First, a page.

• Types of adjustment replicate in numerous samples for differing SES and cultural groups (Pineda, et al., 199; Kamphaus et al., 2000; Kamphaus & DiStefano, in press)
    • Most children with significant behavior problems are not served by special education or other service delivery system (Kamphaus et al., 1997)
  • 49. Person-Oriented Methodology
    • “ The concepts of average child and average environment have no utility whatever for the investigation of dynamics ...An inference from the average to the particular case is …impossible” (Lewin, 1931, p. 95; cited in Richters, 1997)
    • Child behavior problems are dimensionally distributed in the population and much variability is associated with subsyndromal behavior problems that nevertheless produce functional impairment (Hudziak, et al., 1999; Scahill, et al., 1999; Cantwell, 1996)
    • “… teachers cope with a high degree of variability in their classrooms… By capturing this variability it may be possible to design interventions that ameliorate the risk of failure for some groups of children” (Speece & Cooper, 1990, p. 119)
  • 50. TRS-C Type 1 Well-Adapted (34%) Note. 61% Female
  • 51. TRS-C Type 2 Average (19%) Note. 43% African American
  • 52. TRS-C Type 3 Disruptive Behavior Problems (8%) Note. 78% Male; 30% African-American
  • 53. TRS-C Type 4 Learning Problems (12%) Note. 60% Male; 33% African American
  • 54. TRS-C Type 5 Physical Complaints/Worry (11%) Note. 60% Female
  • 55. TRS-C Type 6 General Problems-Severe (4%) Note. 67% Male
  • 56. TRS-C Type 7 Mildly Disruptive (12%) Note. 70% Male; 25% African-American
  • 57. School Services by Type
  • 58. Peer Social Status (A. Michele Lease, in press) Type 1 Type 2 Type 3 Type 4 Type 5 Type 6 Type 7 Likeability .86 -.40 -1.76 -1.72 1.15 -2.54 -.98 Friendships 2.2 .83 .43 .36 1.37 .50 .25 Center (MDS) .03 .01 .87 .88 -.73 1.39 .29
  • 59. Prevalence of Type by School 1999 - 2000
  • 60. Prevalence of Types in Four Samples
  • 61. Disciplinary Actions by Type
  • 62. “ Services” and Disciplinary Actions by Type
  • 63. Well Adapted Pathway
  • 64. Disruptive Pathway
  • 65. Behavior and Achievement Relations: Annie Winslet
    • Annie has always had problems with behavior at school. In fact, two of her teachers have rated her as the Disruptive Behavior Problem type over the course of five years of elementary school. In other words, her problems began early and they persisted. How might this pattern of adjustment impact her academic achievement?
  • 66. Dowdy Erin
    • Dowdy is the youngest Erin family member. He has been identified by teachers as pretty well-behaved during the first five years of schooling. He did, however, have a particularly problematic year for unknown reasons. His teacher that year rated him as a Type 3, Disruptive Behavior Problems. Now his parents want to know if his behavior is causing achievement problems.
  • 67. Amanda Kroncke
    • Amanda is a very sweet child who has never had behavior problems at school. She has always gotten along well with others and achieved well in school. In at least two of her first five years of schooling she has been rated by a teacher as a Type 1 (Well Adapted) or 2 (Average). She’s a great kid who is unlikely to have achievement problems.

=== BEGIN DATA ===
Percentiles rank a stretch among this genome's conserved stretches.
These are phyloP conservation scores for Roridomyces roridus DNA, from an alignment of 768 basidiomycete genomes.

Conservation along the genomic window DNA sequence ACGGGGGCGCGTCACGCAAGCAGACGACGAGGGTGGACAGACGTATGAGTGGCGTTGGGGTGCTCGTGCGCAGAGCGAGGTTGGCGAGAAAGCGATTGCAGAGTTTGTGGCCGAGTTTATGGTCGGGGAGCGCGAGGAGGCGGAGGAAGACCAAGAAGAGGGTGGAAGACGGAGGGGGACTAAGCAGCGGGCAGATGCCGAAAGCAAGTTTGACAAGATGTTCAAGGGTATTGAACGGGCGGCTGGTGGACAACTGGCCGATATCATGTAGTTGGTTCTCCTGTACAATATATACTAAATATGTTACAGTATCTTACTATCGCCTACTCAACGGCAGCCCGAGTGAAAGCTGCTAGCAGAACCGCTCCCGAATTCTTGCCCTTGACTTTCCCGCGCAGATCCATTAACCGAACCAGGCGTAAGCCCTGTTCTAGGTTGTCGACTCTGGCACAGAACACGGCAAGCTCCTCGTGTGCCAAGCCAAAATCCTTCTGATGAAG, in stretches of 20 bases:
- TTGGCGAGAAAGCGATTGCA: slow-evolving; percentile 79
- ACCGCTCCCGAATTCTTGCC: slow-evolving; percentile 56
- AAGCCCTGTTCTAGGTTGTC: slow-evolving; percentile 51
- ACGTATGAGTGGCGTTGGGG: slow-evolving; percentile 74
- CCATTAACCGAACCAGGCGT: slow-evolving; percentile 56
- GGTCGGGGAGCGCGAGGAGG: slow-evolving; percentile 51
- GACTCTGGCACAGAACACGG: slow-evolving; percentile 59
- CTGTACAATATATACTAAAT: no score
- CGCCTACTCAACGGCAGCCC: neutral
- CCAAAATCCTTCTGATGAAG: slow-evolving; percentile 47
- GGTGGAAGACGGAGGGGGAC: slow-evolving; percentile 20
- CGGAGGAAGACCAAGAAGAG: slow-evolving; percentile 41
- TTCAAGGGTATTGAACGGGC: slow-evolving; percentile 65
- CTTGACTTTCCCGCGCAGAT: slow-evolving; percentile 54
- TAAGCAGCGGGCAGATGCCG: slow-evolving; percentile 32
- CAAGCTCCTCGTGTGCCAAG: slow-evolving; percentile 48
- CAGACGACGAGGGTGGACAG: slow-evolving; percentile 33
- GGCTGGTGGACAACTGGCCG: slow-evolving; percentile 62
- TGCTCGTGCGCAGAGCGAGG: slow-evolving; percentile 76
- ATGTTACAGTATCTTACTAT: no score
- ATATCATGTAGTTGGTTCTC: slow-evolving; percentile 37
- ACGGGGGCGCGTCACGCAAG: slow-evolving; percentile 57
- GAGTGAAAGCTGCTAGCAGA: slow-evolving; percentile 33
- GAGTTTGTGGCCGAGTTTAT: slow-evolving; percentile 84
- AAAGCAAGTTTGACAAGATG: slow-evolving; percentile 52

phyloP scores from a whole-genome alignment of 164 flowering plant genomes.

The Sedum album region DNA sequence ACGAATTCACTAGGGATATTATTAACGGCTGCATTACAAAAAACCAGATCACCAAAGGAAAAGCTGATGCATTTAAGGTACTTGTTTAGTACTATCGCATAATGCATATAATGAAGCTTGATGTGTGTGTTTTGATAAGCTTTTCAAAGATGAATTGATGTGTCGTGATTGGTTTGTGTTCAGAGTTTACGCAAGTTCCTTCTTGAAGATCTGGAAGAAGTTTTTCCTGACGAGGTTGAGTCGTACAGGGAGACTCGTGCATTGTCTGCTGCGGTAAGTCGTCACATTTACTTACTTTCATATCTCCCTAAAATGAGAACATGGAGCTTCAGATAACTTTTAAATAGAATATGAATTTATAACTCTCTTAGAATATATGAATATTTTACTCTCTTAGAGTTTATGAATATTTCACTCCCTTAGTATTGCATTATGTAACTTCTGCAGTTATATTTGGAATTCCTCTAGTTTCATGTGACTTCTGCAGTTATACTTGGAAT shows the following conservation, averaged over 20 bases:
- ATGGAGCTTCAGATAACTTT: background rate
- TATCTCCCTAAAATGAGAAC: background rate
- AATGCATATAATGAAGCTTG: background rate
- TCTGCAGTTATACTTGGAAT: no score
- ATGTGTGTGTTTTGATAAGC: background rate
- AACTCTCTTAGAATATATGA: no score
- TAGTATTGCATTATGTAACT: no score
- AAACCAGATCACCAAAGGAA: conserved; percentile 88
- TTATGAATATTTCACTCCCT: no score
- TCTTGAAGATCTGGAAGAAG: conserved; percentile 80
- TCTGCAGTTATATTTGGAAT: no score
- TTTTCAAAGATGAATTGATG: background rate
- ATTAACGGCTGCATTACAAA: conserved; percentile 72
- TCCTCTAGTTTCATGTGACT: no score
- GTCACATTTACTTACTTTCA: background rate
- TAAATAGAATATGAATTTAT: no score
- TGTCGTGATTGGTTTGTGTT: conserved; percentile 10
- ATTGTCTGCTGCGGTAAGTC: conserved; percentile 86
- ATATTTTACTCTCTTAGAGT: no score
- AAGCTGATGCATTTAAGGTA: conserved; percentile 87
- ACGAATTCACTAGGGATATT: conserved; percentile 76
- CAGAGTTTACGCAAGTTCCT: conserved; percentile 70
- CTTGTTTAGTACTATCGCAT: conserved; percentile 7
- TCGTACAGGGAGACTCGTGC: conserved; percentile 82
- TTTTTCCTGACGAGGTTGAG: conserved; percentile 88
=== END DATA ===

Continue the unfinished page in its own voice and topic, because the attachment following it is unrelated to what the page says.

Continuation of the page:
• 68. Definitions of Chronicity
    • Group 1 Chronic Disruptive Behavior Group. Children in the Chronic Disruptive Behavior group were rated by two or more teachers as being in the DBP cluster. In other words for at least two of the five years sampled, these children fell in the DBP Cluster.
    • Group 2 Intermittent Disruptive Behavior Group. Children in the Intermittent Disruptive Behavior Group had at least one but not more than one year in which a teacher rated them as being in the Disruptive Behavior Problems Cluster. Cluster membership in other years was not accounted for so that children could have belonged to any other cluster, (Average, Mild Behavior Problems, Learning Problems, etc.) in alternate years.
    • Group 3 Average/Well-Adapted Group. Children in the Well-Adapted Group were rated by teachers as being in either the Average or Well-Adapted clusters for at least two of the five years sampled.
  • 69. Chronicity of Behavior Problems and Mathematics Achievement
  • 70. Chronicity of Behavior Problems and Mathematics Achievement
  • 71. Chronicity of Behavior Problems and Reading Achievement
  • 72. Chronicity of Behavior Problems and Reading Achievement
  • 73. Risk/Resilience Systems
    • Ann Masten’s review “Ordinary Majic” concluded (2001, American Psychologist) that most children develop behavioral adaptive repertoires, and that three components contribute to child development:
        • Socioeconomic Status
        • Intelligence
        • Relationships with parents and teachers
        • How do ACT Early data fit Masten’s prediction?
  • 74. Robert’s Research
    • Selected a sample of 58 children from the ACT Early pool of approx. 800 children over a one-year period.
    • The children were in 2 nd -4 th grade in Spring 2000, and 3 rd -5 th grade in Spring 2001.
    • Children were in one of three patterns: “well-adapted,” “disruptive behavior problems,” and “changers” :
      • Well-adapted and disruptive kids stayed in their respective categories from one year to the next.
      • “ Changers” were rated by the first teacher as disruptive but had a better rating by their next teacher the following year.
  • 75. Results: Teacher and Child Relationship Mean Scores
  • 76. Seven Types and Two Constructs
  • 77. Family School Peers Community Levels of need Severe Psychopathology Disruptive Behavior Problems Learning Problems Physical Complaints/Worry Mildly Disruptive Well-Adapted Average Intervention Secondary and Tertiary Prevention Primary Prevention The roles of related services based on behavior type
  • 78. ADHD Monitor (Kamphaus & Reynolds, 1998)